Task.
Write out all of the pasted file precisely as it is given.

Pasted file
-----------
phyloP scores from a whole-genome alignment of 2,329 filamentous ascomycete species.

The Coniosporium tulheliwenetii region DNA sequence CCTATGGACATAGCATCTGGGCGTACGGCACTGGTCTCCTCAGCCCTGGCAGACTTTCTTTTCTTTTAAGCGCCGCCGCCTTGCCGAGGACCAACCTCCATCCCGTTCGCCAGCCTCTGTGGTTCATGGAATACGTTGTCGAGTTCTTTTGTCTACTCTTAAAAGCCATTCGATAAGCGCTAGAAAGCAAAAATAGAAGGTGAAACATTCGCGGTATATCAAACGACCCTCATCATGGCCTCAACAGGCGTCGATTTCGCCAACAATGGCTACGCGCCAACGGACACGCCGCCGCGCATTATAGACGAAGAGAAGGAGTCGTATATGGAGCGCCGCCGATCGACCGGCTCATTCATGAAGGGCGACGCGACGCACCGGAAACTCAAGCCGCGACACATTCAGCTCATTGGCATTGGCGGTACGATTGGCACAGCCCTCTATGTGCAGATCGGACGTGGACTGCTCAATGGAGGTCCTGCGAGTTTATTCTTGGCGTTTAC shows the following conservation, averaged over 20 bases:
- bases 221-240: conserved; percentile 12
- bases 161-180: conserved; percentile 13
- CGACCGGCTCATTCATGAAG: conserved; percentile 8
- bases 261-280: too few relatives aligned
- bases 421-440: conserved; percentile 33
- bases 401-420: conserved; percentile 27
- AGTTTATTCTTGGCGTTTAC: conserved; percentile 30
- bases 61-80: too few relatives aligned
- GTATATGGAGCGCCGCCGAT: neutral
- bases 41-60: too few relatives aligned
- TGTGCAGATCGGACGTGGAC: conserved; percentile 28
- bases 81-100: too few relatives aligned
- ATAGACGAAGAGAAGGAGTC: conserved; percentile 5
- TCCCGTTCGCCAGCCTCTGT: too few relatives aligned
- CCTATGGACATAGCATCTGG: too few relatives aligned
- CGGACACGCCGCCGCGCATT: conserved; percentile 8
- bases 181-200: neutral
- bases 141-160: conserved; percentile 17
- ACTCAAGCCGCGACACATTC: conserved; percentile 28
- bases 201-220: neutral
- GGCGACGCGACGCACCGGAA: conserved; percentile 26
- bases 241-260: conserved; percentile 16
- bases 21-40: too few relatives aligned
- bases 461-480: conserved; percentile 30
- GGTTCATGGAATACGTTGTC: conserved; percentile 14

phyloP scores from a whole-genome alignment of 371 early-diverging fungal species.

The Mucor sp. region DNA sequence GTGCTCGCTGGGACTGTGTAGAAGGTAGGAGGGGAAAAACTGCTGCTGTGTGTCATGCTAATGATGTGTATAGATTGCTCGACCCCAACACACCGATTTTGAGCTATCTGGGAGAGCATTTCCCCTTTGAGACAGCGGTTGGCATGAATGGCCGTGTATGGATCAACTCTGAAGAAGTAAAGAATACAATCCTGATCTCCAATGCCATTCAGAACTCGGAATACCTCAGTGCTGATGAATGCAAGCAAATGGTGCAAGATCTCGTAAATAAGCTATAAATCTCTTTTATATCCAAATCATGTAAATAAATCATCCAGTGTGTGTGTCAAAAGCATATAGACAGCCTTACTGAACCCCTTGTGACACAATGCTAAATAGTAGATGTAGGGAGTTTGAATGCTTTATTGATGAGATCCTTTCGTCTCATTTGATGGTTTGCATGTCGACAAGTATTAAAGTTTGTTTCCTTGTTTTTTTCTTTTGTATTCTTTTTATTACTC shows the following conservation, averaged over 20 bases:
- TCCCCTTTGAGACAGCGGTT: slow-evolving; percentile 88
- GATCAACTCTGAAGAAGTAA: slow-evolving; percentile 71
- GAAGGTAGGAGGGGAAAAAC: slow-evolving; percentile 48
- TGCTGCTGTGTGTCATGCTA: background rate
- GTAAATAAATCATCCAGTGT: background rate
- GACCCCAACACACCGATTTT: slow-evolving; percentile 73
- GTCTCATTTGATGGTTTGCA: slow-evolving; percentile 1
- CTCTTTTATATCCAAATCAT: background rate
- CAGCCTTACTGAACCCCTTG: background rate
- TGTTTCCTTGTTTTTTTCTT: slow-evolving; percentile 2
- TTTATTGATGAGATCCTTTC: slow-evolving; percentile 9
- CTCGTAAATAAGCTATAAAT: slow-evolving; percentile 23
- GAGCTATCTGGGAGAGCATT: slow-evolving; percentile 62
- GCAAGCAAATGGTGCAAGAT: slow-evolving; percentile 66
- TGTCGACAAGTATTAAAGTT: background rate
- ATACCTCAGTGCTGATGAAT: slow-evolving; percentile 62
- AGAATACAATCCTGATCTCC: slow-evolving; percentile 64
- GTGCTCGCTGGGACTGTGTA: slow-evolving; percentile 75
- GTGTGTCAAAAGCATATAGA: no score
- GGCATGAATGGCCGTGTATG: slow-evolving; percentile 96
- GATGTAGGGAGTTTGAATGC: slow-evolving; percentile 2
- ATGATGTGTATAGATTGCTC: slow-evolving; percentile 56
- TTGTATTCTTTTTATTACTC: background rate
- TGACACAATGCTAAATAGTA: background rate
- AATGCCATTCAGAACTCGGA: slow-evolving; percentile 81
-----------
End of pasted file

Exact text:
phyloP scores from a whole-genome alignment of 2,329 filamentous ascomycete species.

The Coniosporium tulheliwenetii region DNA sequence CCTATGGACATAGCATCTGGGCGTACGGCACTGGTCTCCTCAGCCCTGGCAGACTTTCTTTTCTTTTAAGCGCCGCCGCCTTGCCGAGGACCAACCTCCATCCCGTTCGCCAGCCTCTGTGGTTCATGGAATACGTTGTCGAGTTCTTTTGTCTACTCTTAAAAGCCATTCGATAAGCGCTAGAAAGCAAAAATAGAAGGTGAAACATTCGCGGTATATCAAACGACCCTCATCATGGCCTCAACAGGCGTCGATTTCGCCAACAATGGCTACGCGCCAACGGACACGCCGCCGCGCATTATAGACGAAGAGAAGGAGTCGTATATGGAGCGCCGCCGATCGACCGGCTCATTCATGAAGGGCGACGCGACGCACCGGAAACTCAAGCCGCGACACATTCAGCTCATTGGCATTGGCGGTACGATTGGCACAGCCCTCTATGTGCAGATCGGACGTGGACTGCTCAATGGAGGTCCTGCGAGTTTATTCTTGGCGTTTAC shows the following conservation, averaged over 20 bases:
- bases 221-240: conserved; percentile 12
- bases 161-180: conserved; percentile 13
- CGACCGGCTCATTCATGAAG: conserved; percentile 8
- bases 261-280: too few relatives aligned
- bases 421-440: conserved; percentile 33
- bases 401-420: conserved; percentile 27
- AGTTTATTCTTGGCGTTTAC: conserved; percentile 30
- bases 61-80: too few relatives aligned
- GTATATGGAGCGCCGCCGAT: neutral
- bases 41-60: too few relatives aligned
- TGTGCAGATCGGACGTGGAC: conserved; percentile 28
- bases 81-100: too few relatives aligned
- ATAGACGAAGAGAAGGAGTC: conserved; percentile 5
- TCCCGTTCGCCAGCCTCTGT: too few relatives aligned
- CCTATGGACATAGCATCTGG: too few relatives aligned
- CGGACACGCCGCCGCGCATT: conserved; percentile 8
- bases 181-200: neutral
- bases 141-160: conserved; percentile 17
- ACTCAAGCCGCGACACATTC: conserved; percentile 28
- bases 201-220: neutral
- GGCGACGCGACGCACCGGAA: conserved; percentile 26
- bases 241-260: conserved; percentile 16
- bases 21-40: too few relatives aligned
- bases 461-480: conserved; percentile 30
- GGTTCATGGAATACGTTGTC: conserved; percentile 14

phyloP scores from a whole-genome alignment of 371 early-diverging fungal species.

The Mucor sp. region DNA sequence GTGCTCGCTGGGACTGTGTAGAAGGTAGGAGGGGAAAAACTGCTGCTGTGTGTCATGCTAATGATGTGTATAGATTGCTCGACCCCAACACACCGATTTTGAGCTATCTGGGAGAGCATTTCCCCTTTGAGACAGCGGTTGGCATGAATGGCCGTGTATGGATCAACTCTGAAGAAGTAAAGAATACAATCCTGATCTCCAATGCCATTCAGAACTCGGAATACCTCAGTGCTGATGAATGCAAGCAAATGGTGCAAGATCTCGTAAATAAGCTATAAATCTCTTTTATATCCAAATCATGTAAATAAATCATCCAGTGTGTGTGTCAAAAGCATATAGACAGCCTTACTGAACCCCTTGTGACACAATGCTAAATAGTAGATGTAGGGAGTTTGAATGCTTTATTGATGAGATCCTTTCGTCTCATTTGATGGTTTGCATGTCGACAAGTATTAAAGTTTGTTTCCTTGTTTTTTTCTTTTGTATTCTTTTTATTACTC shows the following conservation, averaged over 20 bases:
- TCCCCTTTGAGACAGCGGTT: slow-evolving; percentile 88
- GATCAACTCTGAAGAAGTAA: slow-evolving; percentile 71
- GAAGGTAGGAGGGGAAAAAC: slow-evolving; percentile 48
- TGCTGCTGTGTGTCATGCTA: background rate
- GTAAATAAATCATCCAGTGT: background rate
- GACCCCAACACACCGATTTT: slow-evolving; percentile 73
- GTCTCATTTGATGGTTTGCA: slow-evolving; percentile 1
- CTCTTTTATATCCAAATCAT: background rate
- CAGCCTTACTGAACCCCTTG: background rate
- TGTTTCCTTGTTTTTTTCTT: slow-evolving; percentile 2
- TTTATTGATGAGATCCTTTC: slow-evolving; percentile 9
- CTCGTAAATAAGCTATAAAT: slow-evolving; percentile 23
- GAGCTATCTGGGAGAGCATT: slow-evolving; percentile 62
- GCAAGCAAATGGTGCAAGAT: slow-evolving; percentile 66
- TGTCGACAAGTATTAAAGTT: background rate
- ATACCTCAGTGCTGATGAAT: slow-evolving; percentile 62
- AGAATACAATCCTGATCTCC: slow-evolving; percentile 64
- GTGCTCGCTGGGACTGTGTA: slow-evolving; percentile 75
- GTGTGTCAAAAGCATATAGA: no score
- GGCATGAATGGCCGTGTATG: slow-evolving; percentile 96
- GATGTAGGGAGTTTGAATGC: slow-evolving; percentile 2
- ATGATGTGTATAGATTGCTC: slow-evolving; percentile 56
- TTGTATTCTTTTTATTACTC: background rate
- TGACACAATGCTAAATAGTA: background rate
- AATGCCATTCAGAACTCGGA: slow-evolving; percentile 81